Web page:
Written by: Cally Worden
There has been a lot of hoo-haa in the press recently about energy mis-selling. Many people have been paying more than they should as a result. If you are one who has been mis-sold an energy contract or have been landed with a grossly inflated energy bill without knowing why, then you may be able to claim back your cash. Here’s how.
This energy-industry watchdog is your new best friend. It is their job to keep and eye on the energy companies and help you, the consumer, exercise your rights.
There is no official cut-off point to which claims for refund of overpayments can be back-dated, but a claim from, say, 10 years ago is probably going to get rejected. Bills from up to two or three years ago are likely to receive a more favourable response, and the Ombudsman can officially intervene on complaints within nine months after you first realised there was a problem.
How to Go About It
If you think you have been mis-sold a contract and have been paying too much, then dig out your bills and all other associate documents and contact your energy supplier directly first. If you have not received a satisfactory response within eight weeks, then contact your new best friend the Ombudsman with all your details and they will pick up the chase on your behalf.
How do you know if you’ve been mis-sold an energy contract? The energy companies employed many tactics for getting you to switch to their services. The most common ones included:
Did you Switch?
Many unsuspecting customers fell afoul of ‘Slamming’, where doorstep sellers requested a signature to a) prove they had given you their pitch, or b) saying it was the only way they could share a quote with you. In reality, your signature committed you to a change, for which you may have ended up paying more than you needed to. This is classic mis-selling, and if you have suffered financially as a result you can claim back your overpayments, and may even receive compensation.
The Direct Debit Scam
Some companies simply lowered you monthly direct debit in an effort to tempt you away from your old supplier. In reality you may have paid more when the end of cycle reconciliation saw you presented with a bill for the shortfall. Check your old bills for a comparison, and see if your price per kWh or unit of gas actually increased with your new supplier, despite the direct debit reduction.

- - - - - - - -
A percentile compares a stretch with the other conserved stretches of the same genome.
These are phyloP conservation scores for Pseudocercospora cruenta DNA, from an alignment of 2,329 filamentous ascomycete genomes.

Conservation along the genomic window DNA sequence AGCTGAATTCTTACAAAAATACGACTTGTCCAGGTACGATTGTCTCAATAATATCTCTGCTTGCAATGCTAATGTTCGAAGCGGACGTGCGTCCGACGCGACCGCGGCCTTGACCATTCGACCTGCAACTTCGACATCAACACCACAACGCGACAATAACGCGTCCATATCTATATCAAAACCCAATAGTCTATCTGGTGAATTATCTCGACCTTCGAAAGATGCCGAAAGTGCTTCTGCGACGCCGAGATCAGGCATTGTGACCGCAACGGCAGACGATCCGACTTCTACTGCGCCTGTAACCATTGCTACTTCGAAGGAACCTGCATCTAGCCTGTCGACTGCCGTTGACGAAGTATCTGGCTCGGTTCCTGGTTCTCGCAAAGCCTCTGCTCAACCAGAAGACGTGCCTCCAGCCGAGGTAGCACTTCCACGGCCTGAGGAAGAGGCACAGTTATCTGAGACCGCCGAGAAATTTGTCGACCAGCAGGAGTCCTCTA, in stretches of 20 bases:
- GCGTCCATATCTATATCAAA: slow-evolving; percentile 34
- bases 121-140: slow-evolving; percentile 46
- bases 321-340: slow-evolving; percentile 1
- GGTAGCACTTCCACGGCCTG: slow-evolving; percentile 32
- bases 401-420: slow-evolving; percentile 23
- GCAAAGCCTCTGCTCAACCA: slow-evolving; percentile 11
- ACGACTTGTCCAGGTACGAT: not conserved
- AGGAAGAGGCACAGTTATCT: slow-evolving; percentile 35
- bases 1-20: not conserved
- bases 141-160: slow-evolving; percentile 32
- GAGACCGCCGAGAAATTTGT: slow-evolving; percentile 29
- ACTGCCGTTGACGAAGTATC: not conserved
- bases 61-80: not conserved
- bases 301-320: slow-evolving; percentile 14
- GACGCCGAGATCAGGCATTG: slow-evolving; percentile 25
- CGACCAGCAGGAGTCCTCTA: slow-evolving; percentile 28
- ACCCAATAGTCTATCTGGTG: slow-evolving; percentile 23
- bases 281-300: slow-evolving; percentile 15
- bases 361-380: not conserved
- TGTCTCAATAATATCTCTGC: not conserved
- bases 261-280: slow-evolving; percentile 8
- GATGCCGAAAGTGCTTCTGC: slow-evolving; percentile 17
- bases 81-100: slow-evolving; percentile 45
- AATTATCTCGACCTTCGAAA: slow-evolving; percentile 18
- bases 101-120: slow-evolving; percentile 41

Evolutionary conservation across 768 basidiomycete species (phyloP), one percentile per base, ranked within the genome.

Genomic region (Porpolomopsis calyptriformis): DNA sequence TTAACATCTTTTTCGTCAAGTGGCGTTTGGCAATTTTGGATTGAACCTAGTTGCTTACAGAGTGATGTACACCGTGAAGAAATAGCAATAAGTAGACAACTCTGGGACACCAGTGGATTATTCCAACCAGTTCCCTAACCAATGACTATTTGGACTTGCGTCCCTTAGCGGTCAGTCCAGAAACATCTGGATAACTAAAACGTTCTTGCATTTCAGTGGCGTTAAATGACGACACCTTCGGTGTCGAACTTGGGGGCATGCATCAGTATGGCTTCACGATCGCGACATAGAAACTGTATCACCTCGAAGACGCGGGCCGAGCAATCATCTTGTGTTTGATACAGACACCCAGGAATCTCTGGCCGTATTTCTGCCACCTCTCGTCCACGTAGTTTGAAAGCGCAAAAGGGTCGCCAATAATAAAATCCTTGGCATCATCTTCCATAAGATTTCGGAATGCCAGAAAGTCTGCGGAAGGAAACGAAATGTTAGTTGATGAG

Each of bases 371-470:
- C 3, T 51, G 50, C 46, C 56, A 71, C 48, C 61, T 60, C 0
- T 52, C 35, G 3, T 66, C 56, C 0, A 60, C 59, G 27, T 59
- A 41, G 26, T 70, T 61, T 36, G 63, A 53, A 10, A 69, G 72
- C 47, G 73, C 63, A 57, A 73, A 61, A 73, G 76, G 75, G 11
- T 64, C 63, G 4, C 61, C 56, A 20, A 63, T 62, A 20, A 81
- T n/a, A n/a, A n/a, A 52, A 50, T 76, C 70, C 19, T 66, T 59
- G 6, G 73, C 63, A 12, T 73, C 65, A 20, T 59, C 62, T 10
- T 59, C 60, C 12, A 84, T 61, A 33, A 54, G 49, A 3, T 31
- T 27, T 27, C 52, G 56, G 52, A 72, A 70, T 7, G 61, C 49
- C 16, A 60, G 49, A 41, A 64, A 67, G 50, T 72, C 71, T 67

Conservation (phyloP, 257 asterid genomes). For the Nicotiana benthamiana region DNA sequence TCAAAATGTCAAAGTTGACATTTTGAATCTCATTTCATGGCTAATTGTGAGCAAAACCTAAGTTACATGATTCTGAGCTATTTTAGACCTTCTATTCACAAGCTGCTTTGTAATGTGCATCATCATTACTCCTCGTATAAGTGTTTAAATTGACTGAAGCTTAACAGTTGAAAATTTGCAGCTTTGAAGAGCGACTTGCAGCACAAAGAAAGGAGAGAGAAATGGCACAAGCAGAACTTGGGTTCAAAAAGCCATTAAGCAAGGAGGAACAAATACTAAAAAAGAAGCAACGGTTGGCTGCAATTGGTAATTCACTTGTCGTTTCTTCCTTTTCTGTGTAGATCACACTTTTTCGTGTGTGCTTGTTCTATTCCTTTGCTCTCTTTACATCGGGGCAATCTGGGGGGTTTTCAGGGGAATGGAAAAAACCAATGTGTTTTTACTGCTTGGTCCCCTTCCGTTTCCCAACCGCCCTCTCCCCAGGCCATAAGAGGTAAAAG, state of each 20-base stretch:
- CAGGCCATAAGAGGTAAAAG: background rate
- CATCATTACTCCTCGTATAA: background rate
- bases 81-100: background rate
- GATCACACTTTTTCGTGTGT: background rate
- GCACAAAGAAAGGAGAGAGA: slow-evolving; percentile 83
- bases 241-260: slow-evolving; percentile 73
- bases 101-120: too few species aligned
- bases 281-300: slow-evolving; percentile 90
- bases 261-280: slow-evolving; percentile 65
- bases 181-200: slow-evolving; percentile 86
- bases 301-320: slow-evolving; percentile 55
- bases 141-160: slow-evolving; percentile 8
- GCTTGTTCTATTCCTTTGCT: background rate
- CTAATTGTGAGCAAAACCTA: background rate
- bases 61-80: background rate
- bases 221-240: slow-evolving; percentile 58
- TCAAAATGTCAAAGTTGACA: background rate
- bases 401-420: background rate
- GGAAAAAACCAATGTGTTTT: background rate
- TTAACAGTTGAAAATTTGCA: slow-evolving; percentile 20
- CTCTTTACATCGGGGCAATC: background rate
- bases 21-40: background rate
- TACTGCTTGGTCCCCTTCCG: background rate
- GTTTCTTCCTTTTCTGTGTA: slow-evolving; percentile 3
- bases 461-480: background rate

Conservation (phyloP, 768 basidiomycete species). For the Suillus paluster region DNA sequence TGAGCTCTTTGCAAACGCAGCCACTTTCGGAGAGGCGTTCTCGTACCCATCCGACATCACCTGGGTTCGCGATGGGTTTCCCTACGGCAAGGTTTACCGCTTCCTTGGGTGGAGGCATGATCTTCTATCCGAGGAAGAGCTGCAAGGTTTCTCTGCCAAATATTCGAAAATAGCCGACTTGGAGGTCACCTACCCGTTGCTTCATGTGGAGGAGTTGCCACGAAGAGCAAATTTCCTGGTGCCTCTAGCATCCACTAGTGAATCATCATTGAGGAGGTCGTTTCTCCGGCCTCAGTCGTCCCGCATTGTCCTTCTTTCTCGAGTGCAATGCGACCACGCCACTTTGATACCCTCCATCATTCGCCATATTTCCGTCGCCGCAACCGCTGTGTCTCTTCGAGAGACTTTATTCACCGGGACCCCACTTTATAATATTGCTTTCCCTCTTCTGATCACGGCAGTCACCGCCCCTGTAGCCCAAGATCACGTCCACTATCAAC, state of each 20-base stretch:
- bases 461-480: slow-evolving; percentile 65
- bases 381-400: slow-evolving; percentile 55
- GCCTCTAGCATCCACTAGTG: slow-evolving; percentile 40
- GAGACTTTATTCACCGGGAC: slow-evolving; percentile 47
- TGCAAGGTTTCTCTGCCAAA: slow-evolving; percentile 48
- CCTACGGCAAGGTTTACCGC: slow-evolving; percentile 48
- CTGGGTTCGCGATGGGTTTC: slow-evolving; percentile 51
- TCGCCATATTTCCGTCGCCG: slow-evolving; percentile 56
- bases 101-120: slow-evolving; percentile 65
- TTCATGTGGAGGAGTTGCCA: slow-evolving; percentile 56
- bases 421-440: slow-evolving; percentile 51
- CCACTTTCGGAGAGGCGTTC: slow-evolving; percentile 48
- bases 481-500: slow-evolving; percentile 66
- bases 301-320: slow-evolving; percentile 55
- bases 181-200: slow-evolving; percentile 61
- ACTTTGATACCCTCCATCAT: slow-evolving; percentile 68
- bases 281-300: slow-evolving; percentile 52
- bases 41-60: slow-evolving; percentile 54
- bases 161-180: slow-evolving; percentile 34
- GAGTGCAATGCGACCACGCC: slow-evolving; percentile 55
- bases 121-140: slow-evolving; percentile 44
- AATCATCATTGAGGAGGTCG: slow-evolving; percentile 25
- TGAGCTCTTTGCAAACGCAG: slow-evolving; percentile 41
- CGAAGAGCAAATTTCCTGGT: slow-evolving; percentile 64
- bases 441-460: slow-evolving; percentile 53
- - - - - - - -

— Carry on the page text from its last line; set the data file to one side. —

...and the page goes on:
If you were encouraged to switch suppliers by sellers who claimed that they were recommended by OfGem, or another respected name, then you are entitled to cancel your contract and may be able to claim damages if you have suffered as a result of the switch. Companies are not allowed to use false statements to entice you into a contract.
Other Mis-Selling Techniques
There are many other ways in which energy companies may have mis-sold energy to you. If you suspect you may have been subject to any of the following, then you may have a valid claim for compensation:
- Switching to Eon with a Sale Representative in 2010 to 2013
- Switching to Scottish Power with a Sale Representative in 2009 to 2012
- Switching to Scottish and Southern Energy with a Sale Representative in 2009 to 2012
In all three cases these companies have been found to have mis-sold contracts on a mass scale, and many unsuspecting customers have been paying more as a result. Claims within these boundaries are generally viewed favourably.
Other instances that may result in valid claims include instances where there were:
- Tariffs that weren’t properly explained to you
- A lack of provision of information about cancellation fees
- Failure to disclose to you how much you would be paying on a new tariff
- A lack of information on cooling-off and early cancellation rights
Finally – Don’t be Afraid to Switch
Many people have been caught out by over-egged sales pitches, often from doorstep sellers. This type of selling has now ceased from the main six suppliers, but smaller companies still try it on. There are savings to be made by switching, but the safest way to find out if you can save money is to research the market online, and use comparison sites for the market in your area. Once you have decided to switch, keep a close eye on all bills for a few months to make sure you have not been subject to unexpected or unsolicited charges.